Peat landscapes, such as the upland areas Exmoor and Dartmoor, can help us both mitigate and adapt to climate change.
This is because, if managed properly, peat acts as a carbon store, preventing carbon being lost to the atmosphere, as well as acting to absorb heavy rainfall, preventing flooding downstream.
The destruction of England’s natural moorland is worrying for several reasons, not least because of the moors’ important role in climate change adaptation.
Natural England estimates that carbon stored in UK peat bogs equates to five billion tonnes. The Mires on the Moors project aims to improve the condition of peat on Exmoor and Dartmoor and protect the important role it plays.
Peat is extremely beneficial. It holds enormous quantities of water and slows down water run-off during and after heavy rainfall. As our climate changes, this is important for flood protection as well as for management of water supplies. When run-off is slowed down in this way it also prevents nutrients and organic matter from entering rivers and streams, which improves their water quality.
Most moorland in south west England has been drained, drying the moss and causing the release of carbon from the peat. As moss disappears, so does the peat’s protection. The peat starts to emit carbon dioxide, turning it from a carbon sink into a source of emission.
Climate change may increase this problem, as prolonged dry periods make the peat more vulnerable.
What we did
Exmoor’s moorland has benefited from the restoration of 276 hectares to date. This has involved blocking drainage ditches with natural materials to hold water back and making the area wet again.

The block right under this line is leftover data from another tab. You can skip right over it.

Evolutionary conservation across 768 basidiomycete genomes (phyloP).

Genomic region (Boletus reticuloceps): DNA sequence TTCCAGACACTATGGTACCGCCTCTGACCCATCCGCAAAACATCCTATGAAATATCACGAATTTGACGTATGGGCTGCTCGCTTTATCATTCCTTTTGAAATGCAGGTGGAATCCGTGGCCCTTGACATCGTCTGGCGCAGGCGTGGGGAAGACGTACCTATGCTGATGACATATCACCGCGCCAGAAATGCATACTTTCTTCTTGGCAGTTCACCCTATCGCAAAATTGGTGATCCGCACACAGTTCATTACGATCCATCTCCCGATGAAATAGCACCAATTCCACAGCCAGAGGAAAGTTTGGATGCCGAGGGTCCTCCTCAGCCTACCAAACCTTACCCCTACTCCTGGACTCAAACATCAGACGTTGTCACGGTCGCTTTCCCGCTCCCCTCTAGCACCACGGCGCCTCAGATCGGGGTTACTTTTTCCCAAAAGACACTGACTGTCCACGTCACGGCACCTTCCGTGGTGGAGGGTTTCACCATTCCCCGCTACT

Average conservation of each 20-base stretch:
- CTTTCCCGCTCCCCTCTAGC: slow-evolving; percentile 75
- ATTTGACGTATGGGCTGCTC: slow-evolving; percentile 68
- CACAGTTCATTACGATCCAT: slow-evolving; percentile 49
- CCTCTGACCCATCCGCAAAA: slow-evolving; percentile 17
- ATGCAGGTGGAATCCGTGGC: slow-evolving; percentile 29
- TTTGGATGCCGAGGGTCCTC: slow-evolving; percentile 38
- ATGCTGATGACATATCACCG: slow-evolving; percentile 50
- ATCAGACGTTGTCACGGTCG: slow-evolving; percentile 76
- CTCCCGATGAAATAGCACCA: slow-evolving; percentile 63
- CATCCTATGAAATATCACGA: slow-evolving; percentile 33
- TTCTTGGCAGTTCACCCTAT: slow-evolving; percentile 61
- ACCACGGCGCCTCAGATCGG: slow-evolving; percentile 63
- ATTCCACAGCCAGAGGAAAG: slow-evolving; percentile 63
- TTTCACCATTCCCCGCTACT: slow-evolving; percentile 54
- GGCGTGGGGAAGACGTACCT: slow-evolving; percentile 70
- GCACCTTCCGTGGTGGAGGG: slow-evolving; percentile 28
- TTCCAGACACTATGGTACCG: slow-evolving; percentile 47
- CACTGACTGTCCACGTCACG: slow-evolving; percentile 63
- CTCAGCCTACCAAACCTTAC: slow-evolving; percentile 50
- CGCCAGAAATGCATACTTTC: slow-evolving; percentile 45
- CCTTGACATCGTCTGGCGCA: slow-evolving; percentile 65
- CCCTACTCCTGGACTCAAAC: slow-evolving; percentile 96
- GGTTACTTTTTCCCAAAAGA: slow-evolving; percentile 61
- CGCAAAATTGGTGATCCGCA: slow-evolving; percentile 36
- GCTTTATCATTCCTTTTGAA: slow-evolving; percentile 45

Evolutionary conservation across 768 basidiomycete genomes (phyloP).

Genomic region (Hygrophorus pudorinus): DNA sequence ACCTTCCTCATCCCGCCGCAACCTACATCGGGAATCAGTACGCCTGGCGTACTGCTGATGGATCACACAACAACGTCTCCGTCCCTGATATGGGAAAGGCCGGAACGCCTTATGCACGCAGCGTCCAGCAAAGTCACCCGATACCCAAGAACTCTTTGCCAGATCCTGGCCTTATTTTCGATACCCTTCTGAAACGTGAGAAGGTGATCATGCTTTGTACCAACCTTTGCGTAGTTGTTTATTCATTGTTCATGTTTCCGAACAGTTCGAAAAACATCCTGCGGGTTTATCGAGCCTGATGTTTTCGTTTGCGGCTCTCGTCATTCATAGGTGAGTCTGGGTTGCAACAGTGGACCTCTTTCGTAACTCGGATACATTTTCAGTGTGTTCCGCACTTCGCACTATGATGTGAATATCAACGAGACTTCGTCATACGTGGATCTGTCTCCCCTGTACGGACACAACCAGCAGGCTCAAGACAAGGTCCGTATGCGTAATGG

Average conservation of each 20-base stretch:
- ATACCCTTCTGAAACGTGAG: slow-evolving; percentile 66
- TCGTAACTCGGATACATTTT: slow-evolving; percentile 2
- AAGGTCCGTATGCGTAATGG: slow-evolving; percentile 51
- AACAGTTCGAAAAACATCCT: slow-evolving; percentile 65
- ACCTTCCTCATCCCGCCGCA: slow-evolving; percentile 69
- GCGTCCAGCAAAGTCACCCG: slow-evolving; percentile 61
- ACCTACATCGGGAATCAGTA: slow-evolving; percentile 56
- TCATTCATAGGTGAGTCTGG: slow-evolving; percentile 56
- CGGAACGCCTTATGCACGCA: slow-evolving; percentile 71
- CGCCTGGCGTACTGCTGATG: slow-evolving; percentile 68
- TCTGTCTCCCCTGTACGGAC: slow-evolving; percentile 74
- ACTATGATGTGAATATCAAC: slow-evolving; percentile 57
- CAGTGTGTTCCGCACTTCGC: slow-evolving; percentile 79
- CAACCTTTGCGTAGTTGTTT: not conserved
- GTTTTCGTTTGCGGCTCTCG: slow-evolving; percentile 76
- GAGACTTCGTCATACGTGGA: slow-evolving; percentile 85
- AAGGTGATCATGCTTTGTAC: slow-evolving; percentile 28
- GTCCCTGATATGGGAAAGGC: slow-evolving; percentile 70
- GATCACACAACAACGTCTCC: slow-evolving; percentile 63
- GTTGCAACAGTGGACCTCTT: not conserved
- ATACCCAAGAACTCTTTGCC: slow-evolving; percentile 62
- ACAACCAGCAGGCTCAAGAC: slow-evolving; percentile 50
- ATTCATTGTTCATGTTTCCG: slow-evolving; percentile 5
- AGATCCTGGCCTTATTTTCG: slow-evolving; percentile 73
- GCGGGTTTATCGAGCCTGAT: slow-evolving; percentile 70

The project hopes to secure funding for an extension to its work. This will prevent the release of around three million tonnes of carbon dioxide and lock up new carbon stores of around 4,500 tonnes per year.
‘The Mires project shows fantastic creativity and partnership in responding to climate change,’ says Julian Wright, policy advisor for climate change and water. ‘It will help us to adapt to the unavoidable changes climate change will bring and limit the extremes of climate change that are still avoidable.’
The project has also won first prize at the annual Water Industry Achievement Awards, in Birmingham, where it was nominated in the Sustainable Drainage and Flood Management Initiative of the Year category.
Who is involved
South West Water
Exmoor National Park Authority
Dartmoor National Park Authority
Duchy of Cornwall